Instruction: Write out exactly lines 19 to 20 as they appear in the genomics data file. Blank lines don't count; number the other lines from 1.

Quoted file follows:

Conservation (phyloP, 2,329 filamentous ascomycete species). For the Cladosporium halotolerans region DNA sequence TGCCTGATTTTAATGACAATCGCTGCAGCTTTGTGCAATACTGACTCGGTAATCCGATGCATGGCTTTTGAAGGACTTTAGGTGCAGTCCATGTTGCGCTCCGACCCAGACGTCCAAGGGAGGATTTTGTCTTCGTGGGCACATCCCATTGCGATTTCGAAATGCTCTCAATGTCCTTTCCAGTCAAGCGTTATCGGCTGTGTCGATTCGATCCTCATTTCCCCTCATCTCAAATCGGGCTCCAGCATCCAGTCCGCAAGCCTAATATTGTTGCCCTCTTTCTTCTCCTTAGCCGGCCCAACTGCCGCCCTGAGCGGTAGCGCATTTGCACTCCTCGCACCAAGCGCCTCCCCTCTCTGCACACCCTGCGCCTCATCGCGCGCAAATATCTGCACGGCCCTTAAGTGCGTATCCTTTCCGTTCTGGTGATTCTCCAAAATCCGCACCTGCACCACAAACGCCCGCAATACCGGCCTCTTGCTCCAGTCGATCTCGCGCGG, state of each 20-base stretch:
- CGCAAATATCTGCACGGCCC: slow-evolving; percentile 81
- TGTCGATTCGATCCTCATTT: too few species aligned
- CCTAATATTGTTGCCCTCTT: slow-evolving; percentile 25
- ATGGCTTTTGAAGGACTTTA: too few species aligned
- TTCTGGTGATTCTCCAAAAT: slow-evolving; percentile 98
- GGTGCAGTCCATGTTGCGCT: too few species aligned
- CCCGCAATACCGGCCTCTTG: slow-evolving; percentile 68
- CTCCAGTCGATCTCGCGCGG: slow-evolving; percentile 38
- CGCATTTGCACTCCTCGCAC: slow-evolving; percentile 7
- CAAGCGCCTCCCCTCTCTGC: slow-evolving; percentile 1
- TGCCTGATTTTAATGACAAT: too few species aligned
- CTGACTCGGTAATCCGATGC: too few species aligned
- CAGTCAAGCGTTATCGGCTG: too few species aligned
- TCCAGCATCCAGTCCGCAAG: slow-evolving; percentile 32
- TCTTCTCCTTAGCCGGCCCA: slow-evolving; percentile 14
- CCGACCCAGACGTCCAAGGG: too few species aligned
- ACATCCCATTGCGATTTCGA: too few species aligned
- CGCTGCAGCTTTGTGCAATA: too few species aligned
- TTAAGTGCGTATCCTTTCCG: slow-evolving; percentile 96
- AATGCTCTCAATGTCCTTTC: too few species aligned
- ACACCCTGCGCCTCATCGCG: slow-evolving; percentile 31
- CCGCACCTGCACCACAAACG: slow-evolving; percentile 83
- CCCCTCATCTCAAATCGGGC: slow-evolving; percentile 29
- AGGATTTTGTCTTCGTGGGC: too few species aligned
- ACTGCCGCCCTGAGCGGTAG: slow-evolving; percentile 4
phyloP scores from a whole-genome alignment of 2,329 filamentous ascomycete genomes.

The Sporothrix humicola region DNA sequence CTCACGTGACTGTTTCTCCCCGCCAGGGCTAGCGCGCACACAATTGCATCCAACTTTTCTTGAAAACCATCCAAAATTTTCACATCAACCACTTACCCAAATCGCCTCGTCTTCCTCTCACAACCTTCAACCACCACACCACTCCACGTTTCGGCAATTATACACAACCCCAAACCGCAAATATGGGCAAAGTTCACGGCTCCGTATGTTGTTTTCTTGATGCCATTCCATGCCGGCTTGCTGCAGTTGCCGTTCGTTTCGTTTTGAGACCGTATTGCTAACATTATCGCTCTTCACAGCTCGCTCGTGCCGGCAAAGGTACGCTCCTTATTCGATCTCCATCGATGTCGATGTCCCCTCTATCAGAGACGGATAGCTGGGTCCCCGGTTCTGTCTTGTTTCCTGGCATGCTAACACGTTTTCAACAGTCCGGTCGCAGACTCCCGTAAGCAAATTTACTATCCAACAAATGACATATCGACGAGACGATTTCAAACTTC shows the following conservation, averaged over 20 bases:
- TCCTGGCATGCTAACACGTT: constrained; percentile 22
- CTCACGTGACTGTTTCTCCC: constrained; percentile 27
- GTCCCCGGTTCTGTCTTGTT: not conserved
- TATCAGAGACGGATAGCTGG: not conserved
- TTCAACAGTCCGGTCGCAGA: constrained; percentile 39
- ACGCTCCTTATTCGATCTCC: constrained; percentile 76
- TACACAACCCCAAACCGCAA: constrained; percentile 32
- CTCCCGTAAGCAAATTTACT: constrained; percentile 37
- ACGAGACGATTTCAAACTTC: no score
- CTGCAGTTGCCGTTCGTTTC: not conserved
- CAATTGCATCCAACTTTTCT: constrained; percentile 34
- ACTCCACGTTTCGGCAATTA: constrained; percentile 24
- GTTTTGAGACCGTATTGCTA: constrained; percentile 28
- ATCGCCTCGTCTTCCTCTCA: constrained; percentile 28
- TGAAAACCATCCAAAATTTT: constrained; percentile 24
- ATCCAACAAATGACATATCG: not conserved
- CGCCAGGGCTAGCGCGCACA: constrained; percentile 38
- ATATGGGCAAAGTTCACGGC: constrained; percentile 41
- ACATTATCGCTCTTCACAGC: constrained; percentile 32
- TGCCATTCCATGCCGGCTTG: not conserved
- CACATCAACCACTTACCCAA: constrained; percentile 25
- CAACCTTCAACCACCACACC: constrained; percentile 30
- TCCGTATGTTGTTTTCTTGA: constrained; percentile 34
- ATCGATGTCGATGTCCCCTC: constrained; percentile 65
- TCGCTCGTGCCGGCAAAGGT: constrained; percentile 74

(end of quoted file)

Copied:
- CGCTGCAGCTTTGTGCAATA: too few species aligned
- TTAAGTGCGTATCCTTTCCG: slow-evolving; percentile 96